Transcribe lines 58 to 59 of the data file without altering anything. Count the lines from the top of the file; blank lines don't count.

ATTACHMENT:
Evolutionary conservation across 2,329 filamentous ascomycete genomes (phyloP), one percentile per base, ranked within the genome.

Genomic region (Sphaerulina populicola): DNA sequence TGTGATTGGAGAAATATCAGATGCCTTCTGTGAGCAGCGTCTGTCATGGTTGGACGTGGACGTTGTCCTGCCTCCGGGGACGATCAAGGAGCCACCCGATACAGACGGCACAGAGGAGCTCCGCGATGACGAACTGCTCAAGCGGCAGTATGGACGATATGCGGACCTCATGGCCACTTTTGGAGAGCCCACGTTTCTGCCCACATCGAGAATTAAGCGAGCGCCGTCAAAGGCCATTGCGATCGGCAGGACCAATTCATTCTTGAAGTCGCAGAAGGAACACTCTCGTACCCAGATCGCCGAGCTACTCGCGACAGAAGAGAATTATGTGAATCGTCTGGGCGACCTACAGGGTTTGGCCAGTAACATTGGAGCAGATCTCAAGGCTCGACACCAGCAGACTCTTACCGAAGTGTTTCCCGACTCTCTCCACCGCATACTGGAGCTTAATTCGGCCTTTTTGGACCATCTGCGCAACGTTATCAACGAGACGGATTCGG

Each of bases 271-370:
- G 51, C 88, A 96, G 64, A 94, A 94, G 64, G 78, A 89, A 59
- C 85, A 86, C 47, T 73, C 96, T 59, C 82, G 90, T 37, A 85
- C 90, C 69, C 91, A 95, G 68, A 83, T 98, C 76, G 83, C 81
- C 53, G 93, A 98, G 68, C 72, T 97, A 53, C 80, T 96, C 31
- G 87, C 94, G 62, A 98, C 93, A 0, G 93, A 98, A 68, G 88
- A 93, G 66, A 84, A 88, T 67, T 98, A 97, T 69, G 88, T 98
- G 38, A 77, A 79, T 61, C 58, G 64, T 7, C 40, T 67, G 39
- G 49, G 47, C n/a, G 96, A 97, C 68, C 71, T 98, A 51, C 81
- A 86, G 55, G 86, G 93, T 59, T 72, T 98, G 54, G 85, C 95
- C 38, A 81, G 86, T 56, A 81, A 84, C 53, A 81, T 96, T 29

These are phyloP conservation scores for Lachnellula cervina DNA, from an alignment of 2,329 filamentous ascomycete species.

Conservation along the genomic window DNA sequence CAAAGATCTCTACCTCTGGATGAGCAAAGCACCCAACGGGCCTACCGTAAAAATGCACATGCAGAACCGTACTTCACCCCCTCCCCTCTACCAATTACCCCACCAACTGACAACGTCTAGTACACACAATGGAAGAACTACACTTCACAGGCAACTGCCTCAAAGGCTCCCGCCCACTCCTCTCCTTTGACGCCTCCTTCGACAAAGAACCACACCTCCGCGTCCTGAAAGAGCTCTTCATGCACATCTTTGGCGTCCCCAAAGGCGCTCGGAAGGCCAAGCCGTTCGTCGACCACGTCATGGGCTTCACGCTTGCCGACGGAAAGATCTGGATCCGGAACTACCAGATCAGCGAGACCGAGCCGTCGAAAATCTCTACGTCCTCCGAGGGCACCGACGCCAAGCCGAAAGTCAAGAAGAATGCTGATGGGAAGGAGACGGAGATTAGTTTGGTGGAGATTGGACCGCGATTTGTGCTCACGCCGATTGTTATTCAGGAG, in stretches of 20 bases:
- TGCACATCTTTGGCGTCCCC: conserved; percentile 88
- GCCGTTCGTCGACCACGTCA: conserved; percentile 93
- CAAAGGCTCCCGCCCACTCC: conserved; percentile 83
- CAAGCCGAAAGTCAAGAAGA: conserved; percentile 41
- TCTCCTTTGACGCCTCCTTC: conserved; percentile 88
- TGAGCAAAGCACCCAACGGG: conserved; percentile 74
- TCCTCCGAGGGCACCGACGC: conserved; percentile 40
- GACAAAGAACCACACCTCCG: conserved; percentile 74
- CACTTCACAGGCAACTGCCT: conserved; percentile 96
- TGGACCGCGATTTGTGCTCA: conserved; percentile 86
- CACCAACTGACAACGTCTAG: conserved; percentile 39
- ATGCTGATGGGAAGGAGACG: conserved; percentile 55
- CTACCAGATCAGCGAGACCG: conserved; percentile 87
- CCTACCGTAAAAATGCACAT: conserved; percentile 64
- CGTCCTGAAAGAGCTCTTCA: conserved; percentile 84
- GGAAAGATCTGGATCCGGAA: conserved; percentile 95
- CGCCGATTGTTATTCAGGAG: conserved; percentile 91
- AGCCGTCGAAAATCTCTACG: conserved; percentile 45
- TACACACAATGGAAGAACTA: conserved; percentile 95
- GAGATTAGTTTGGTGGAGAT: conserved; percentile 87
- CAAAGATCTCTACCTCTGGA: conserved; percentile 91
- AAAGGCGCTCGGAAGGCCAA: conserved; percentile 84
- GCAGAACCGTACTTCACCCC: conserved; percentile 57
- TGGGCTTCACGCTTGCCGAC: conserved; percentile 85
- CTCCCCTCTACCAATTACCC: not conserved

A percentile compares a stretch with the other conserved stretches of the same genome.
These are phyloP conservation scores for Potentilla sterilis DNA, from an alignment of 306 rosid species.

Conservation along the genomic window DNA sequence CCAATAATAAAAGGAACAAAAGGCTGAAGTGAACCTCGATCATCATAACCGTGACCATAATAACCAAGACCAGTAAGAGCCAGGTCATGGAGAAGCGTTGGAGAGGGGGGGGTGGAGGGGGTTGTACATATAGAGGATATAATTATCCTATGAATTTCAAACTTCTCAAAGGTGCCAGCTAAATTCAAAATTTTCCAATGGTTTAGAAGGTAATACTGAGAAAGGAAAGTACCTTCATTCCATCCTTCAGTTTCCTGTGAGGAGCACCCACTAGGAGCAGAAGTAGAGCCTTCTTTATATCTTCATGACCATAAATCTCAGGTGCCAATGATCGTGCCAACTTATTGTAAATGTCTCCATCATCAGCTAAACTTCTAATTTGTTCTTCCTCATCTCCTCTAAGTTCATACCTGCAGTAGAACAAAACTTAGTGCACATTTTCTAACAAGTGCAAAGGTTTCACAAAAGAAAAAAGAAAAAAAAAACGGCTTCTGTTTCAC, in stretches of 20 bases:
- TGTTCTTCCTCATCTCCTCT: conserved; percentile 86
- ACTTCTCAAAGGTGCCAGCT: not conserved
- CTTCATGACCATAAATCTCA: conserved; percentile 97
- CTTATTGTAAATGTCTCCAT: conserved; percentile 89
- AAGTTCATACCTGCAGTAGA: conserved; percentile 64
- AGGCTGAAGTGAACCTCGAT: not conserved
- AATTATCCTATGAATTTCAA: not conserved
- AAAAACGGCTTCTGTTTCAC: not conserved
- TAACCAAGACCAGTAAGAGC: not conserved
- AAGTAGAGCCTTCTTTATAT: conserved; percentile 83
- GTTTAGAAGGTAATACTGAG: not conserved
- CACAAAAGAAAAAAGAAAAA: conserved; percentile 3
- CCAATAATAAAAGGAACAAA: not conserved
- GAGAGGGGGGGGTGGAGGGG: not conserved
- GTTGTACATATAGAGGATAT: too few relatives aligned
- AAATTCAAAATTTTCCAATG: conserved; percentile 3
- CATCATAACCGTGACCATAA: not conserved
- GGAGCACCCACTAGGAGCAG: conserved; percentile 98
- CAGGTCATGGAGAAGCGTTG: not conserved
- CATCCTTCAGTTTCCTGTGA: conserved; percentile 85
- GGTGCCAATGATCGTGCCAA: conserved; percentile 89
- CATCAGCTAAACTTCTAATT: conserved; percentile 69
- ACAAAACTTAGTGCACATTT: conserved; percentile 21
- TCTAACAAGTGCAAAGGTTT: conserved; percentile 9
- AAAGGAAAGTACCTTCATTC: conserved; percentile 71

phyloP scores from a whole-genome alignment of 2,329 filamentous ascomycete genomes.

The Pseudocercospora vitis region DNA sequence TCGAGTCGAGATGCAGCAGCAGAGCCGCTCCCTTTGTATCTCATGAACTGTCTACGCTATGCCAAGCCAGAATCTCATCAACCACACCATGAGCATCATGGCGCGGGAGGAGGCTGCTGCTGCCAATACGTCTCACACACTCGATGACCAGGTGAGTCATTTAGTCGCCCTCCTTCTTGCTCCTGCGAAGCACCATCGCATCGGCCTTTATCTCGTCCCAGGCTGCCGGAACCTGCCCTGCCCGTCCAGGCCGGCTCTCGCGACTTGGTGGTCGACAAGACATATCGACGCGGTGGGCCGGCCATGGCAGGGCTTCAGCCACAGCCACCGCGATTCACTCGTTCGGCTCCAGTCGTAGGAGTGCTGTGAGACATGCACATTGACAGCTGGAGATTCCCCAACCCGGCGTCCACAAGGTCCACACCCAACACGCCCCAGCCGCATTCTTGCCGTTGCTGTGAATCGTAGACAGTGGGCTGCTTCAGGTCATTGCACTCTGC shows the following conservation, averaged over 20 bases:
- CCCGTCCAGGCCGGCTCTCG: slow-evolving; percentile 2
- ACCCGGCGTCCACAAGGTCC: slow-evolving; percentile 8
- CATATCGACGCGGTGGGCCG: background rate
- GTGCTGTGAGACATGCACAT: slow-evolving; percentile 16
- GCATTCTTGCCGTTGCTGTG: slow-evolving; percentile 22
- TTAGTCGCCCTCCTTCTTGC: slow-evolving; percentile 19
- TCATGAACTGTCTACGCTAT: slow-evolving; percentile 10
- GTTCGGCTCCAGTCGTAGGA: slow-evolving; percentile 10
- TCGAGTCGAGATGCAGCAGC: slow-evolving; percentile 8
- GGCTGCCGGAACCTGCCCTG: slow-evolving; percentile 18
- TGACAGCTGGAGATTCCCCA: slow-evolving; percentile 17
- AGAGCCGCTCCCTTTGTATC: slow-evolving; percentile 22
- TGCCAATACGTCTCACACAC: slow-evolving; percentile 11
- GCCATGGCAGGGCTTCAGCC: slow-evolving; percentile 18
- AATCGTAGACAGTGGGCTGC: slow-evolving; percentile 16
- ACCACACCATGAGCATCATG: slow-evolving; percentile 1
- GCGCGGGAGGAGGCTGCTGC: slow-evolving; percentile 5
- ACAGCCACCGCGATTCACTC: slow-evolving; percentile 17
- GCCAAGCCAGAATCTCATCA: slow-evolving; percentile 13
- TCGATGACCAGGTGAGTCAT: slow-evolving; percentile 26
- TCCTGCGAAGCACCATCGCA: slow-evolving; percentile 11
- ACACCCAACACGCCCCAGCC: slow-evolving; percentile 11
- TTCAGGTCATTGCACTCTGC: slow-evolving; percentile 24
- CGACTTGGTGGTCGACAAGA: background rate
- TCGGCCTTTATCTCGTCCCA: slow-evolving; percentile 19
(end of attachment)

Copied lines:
- GTTGTACATATAGAGGATAT: too few relatives aligned
- AAATTCAAAATTTTCCAATG: conserved; percentile 3